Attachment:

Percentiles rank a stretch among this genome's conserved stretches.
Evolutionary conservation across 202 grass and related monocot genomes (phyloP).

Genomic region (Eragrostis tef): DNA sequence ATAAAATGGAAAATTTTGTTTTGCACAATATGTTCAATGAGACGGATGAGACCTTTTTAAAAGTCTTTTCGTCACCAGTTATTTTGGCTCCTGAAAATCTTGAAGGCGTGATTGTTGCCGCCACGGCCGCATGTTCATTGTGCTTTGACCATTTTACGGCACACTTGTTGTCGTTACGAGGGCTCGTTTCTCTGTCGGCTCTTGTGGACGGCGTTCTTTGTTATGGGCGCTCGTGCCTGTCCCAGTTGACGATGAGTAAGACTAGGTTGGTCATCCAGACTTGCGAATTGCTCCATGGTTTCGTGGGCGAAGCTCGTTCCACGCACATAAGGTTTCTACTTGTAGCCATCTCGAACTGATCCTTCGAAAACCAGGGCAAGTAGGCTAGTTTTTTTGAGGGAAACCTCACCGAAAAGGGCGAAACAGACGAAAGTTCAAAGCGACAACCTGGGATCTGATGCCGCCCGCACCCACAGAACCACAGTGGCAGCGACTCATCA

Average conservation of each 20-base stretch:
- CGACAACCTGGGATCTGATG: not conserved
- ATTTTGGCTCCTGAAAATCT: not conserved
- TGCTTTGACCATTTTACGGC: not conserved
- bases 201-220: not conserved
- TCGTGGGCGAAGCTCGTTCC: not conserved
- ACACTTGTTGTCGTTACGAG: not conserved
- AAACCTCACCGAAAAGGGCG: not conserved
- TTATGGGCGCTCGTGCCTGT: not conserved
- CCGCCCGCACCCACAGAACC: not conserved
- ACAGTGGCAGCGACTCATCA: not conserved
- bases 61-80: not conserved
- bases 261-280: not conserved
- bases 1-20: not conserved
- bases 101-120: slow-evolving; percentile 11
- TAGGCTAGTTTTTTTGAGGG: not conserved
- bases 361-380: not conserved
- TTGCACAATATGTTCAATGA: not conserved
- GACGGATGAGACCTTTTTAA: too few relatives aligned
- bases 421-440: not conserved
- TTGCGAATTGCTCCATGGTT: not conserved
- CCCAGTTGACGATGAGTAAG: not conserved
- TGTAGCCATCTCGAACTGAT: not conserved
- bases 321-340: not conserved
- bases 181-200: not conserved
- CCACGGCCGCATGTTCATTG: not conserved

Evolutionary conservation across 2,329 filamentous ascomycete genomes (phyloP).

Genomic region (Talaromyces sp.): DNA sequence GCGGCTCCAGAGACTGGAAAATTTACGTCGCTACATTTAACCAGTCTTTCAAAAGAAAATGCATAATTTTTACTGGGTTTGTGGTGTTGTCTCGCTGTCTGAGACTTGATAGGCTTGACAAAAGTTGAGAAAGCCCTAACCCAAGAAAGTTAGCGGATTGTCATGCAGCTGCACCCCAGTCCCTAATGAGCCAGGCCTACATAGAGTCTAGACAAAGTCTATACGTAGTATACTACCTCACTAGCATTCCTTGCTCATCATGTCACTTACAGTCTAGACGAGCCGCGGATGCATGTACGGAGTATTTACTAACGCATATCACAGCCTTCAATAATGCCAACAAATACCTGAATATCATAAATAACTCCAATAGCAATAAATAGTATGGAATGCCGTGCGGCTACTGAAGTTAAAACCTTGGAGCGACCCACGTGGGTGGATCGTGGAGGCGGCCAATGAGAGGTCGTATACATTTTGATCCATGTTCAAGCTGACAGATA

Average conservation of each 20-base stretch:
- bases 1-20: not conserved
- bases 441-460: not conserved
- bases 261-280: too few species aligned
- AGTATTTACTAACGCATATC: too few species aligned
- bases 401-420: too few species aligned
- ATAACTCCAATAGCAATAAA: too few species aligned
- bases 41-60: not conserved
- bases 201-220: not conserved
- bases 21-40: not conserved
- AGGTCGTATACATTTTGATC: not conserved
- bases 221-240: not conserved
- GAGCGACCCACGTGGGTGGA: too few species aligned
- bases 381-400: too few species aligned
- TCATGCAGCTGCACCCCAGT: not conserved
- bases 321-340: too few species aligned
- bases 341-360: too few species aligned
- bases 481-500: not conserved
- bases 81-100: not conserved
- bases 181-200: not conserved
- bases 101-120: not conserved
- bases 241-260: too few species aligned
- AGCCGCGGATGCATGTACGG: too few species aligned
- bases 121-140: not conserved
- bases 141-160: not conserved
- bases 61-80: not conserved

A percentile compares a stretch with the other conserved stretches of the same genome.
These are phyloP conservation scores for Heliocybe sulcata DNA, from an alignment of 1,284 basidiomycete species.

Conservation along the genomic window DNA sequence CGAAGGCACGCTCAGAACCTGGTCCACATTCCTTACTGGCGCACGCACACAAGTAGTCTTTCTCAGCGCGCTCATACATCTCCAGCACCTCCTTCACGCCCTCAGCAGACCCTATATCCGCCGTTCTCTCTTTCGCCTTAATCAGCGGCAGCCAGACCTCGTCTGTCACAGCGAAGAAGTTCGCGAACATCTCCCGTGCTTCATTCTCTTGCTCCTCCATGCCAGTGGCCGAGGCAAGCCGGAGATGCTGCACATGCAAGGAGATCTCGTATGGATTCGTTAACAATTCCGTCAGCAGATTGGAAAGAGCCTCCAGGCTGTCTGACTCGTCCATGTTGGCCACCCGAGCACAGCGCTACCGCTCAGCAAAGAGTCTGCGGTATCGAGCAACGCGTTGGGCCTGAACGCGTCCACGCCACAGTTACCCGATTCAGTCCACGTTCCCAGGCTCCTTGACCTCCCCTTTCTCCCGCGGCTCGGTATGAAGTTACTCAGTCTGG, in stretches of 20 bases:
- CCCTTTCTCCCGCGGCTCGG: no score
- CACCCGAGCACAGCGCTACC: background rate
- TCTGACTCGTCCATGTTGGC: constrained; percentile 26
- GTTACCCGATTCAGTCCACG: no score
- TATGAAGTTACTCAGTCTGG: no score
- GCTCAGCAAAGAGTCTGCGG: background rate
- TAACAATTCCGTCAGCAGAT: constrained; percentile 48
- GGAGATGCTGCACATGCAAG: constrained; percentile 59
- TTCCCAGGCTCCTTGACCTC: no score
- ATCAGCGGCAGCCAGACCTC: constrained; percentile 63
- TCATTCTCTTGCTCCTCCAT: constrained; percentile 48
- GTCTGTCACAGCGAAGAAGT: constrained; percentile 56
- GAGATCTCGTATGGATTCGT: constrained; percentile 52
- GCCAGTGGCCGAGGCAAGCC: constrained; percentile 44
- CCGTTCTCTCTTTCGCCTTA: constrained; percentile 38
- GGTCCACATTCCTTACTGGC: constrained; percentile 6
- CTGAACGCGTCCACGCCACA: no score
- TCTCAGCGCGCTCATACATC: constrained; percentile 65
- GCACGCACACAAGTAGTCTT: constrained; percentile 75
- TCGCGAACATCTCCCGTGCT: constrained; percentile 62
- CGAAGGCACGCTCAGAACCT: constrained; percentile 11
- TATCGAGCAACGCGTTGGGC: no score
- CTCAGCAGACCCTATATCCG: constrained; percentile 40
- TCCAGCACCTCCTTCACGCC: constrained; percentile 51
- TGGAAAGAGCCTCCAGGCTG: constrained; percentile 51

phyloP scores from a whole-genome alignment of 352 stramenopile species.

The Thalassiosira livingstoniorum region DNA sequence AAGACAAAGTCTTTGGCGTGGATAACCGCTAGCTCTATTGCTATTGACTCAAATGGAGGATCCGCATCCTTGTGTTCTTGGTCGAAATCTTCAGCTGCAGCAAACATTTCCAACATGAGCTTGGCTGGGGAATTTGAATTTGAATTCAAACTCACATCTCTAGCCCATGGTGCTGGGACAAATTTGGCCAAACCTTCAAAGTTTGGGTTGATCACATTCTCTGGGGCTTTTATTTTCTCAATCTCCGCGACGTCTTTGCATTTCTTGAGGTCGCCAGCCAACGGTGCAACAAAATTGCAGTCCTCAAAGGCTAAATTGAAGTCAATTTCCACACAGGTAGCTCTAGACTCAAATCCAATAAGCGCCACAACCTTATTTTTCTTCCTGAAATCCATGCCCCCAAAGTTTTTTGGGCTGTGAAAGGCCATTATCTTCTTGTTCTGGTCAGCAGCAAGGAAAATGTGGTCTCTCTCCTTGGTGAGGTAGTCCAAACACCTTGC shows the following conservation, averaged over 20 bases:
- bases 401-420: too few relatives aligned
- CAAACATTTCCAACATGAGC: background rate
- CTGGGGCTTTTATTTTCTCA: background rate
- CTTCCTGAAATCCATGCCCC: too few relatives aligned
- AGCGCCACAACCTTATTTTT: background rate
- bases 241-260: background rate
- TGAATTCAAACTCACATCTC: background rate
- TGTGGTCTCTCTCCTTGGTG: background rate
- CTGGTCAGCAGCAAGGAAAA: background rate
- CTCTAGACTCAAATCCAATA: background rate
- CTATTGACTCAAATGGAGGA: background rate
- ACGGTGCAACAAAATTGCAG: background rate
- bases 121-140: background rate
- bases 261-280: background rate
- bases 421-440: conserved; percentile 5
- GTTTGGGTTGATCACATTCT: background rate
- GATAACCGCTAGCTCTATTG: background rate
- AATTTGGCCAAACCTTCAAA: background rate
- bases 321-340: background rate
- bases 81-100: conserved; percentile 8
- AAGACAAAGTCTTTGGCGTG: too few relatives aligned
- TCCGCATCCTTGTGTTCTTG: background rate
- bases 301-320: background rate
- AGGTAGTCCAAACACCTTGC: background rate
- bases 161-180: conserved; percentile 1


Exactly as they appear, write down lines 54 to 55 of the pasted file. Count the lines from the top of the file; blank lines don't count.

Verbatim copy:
- AGCCGCGGATGCATGTACGG: too few species aligned
- bases 121-140: not conserved